I watched the Norliss Tape the other night and for those of you who don’t know it is a little lost gem from the late 70’s. It was a tv movie that was designed to segue into a tv show, but the show never materialized. However what fascinated me upon this viewing was not the main bulk of the story but how he acts in the beginning of the movie. Perhaps a little backstory is needed. David Norliss is a writer who is working on a book debunking the supernatural needless to say he finds that his skeptical worldview is not as accurate as he’d like to believe. When we meet David at the beginning of the film it has been a year and he has collected his adventures on audio cassettes. He is nervous and his publisher notices there is something strange in his voice. You come to find out that what has him so distraught is his realization that there are things that go bump in the night. Couple this with my joy of reading Lovecraft and I started focusing on people’s reactions. Just how frail is the human mind when confronted with truth of a different sort?
Of course most of Lovecraft’s heroes do not handle their reality shaking experiences so well and normally meet their end at the hands of some horrific entity or inside the walls of an asylum. Most popular fiction has people adapt super fast to the incidents in which they are involved. I understand in the heat of the moment going with it, but afterwards wouldn’t you stop and question the events that had just occurred. Maybe it’s just me, as much as I’m not a skeptic if I had witnessed incontrovertible proof of let’s say vampires or werewolves. That thought in general may not freak me out entirely (I think it might) but the repercussions of that discovery would be the most disturbing. If you are wondering what repercussions I mean, if we encountered one of the monsters that inhabit myth and legend that leaves the realm of possibility open that there are others. I mean if one exists the reality that they all could be real is frightening. So this has become a fascinating point of observation for me.
I realize that in most fiction you have the skeptic who does not believe until it is too late or the problem is resolved, but at the same time our hero is completely sane and calm as he is confronted with these things and proceeds as if nothing is wrong. It seems to me that the hero should also be a little concerned or visibly shaken amongst these things. I understand certain characters that were raised to combat monsters not being freaked out because it was another element of their childhood. Yet a full grown adult who had lived their entire life as a normal suburbanite would most likely have to pause and consider the implications and try to live in a world of repression and deniability just to maintain some mindset of safety.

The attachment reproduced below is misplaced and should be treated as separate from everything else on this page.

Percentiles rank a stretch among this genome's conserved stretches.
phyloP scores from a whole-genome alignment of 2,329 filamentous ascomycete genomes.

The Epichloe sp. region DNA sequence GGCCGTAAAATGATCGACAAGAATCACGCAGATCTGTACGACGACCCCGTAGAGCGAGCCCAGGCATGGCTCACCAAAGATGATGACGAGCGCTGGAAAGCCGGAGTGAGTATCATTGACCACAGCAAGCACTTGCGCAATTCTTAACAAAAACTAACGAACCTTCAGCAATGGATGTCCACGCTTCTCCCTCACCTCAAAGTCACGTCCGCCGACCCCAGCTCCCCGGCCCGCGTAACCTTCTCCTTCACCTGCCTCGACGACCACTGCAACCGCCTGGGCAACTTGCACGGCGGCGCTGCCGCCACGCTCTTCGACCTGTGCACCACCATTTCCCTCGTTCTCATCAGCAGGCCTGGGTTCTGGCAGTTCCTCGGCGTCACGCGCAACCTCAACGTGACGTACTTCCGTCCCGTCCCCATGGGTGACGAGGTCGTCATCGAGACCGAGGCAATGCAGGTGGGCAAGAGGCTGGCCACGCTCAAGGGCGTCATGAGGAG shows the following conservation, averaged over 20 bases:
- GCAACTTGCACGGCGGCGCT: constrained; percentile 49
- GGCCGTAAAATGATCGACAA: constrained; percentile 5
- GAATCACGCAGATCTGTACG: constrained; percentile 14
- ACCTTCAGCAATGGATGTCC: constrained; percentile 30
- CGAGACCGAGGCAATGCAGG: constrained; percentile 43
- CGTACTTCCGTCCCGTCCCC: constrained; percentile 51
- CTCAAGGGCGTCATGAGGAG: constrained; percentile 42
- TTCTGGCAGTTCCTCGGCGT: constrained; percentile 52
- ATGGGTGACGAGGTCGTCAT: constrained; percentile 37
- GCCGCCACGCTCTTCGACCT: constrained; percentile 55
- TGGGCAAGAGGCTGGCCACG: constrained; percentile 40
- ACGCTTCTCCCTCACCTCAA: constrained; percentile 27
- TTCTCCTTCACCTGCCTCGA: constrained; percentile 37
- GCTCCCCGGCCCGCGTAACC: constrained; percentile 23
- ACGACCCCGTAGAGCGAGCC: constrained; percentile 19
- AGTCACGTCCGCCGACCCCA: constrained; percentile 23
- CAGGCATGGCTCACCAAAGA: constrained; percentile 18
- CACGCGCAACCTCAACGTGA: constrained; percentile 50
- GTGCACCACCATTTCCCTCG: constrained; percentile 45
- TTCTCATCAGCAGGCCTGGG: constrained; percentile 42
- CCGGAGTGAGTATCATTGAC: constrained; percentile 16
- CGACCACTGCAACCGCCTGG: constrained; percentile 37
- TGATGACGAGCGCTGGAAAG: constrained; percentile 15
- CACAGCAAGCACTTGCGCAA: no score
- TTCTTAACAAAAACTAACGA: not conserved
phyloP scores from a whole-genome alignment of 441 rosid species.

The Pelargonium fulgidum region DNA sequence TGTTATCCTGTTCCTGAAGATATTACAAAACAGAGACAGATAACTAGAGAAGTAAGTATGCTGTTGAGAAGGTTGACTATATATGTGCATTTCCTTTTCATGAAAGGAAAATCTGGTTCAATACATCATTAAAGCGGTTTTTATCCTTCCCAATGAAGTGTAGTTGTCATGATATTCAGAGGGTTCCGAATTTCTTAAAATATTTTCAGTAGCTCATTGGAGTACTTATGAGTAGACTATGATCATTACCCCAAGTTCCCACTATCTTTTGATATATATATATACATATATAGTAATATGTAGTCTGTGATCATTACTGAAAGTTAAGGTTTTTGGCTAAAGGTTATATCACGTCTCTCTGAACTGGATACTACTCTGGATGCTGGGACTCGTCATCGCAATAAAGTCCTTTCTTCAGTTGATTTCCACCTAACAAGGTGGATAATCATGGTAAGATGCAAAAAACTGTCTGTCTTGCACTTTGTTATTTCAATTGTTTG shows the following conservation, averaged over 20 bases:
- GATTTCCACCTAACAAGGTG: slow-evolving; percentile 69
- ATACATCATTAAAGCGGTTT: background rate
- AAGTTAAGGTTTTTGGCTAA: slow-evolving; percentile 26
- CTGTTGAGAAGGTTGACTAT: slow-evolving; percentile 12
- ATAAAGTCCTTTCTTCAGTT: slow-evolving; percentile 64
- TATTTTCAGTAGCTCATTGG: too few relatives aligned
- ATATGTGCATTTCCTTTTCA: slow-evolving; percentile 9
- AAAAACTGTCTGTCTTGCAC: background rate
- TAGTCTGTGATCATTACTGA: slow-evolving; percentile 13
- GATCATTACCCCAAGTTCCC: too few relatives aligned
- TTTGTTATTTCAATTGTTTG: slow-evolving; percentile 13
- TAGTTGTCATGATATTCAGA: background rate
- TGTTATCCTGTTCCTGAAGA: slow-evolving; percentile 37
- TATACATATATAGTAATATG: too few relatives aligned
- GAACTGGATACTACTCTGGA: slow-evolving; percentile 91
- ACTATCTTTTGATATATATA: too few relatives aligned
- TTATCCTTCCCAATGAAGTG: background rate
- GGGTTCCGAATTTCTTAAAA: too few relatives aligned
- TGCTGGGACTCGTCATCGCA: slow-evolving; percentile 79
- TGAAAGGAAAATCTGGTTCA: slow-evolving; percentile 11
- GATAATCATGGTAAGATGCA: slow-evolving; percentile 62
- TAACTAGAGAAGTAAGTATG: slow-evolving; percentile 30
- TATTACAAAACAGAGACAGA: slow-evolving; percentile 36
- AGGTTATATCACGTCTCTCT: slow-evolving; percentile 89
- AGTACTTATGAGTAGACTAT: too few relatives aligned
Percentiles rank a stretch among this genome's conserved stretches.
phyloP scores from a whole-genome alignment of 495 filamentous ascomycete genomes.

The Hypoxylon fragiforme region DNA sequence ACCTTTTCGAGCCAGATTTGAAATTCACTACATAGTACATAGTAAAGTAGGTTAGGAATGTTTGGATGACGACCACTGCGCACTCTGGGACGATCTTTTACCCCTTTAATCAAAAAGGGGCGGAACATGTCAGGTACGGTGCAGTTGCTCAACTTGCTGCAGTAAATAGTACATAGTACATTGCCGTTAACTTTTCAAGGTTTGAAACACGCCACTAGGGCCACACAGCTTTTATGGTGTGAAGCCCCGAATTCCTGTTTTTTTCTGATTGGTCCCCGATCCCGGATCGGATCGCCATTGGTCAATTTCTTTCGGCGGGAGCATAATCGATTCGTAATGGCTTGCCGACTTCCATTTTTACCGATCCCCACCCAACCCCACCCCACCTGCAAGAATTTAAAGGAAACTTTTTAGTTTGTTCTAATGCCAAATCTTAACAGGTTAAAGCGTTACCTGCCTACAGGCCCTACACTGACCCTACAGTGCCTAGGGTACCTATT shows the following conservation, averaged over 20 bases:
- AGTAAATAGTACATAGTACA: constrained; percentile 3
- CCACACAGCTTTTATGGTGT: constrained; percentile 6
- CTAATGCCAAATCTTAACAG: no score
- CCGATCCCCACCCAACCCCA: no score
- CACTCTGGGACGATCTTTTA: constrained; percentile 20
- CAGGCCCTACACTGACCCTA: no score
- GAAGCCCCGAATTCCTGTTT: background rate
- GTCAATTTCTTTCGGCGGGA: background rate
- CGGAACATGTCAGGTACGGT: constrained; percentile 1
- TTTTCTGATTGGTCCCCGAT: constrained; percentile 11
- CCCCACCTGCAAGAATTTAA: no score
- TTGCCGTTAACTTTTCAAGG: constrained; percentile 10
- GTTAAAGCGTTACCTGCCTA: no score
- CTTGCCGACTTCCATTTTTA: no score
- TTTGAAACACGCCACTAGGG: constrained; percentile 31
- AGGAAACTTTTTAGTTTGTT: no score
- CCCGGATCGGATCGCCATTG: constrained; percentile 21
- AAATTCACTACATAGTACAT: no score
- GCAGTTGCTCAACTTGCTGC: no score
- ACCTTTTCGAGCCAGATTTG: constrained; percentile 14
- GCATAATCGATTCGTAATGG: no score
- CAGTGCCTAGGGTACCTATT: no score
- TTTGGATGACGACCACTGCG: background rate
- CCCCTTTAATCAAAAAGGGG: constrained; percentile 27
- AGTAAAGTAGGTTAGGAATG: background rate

The film Dog Soldiers (which I highly recommend) is a prime example of this. Soldiers discover these werewolves and are attached by them. They continually refute the reality that they are werewolves and when it’s a matter of their survival they act like soldiers to survive and combat an enemy. When the ordeal was over though, that would require some severe therapy to process the event.
I may be way off base, but I don’t think your standard person could necessarily cope with an undeniable incident that called into question that thin layer of reality where the only real monsters are other people. So this is something I believe I’m going to look into for some of my newer work and try to bring to the forefront. So what are your takes on it? Could you hold up after making some earth changing discovery like that?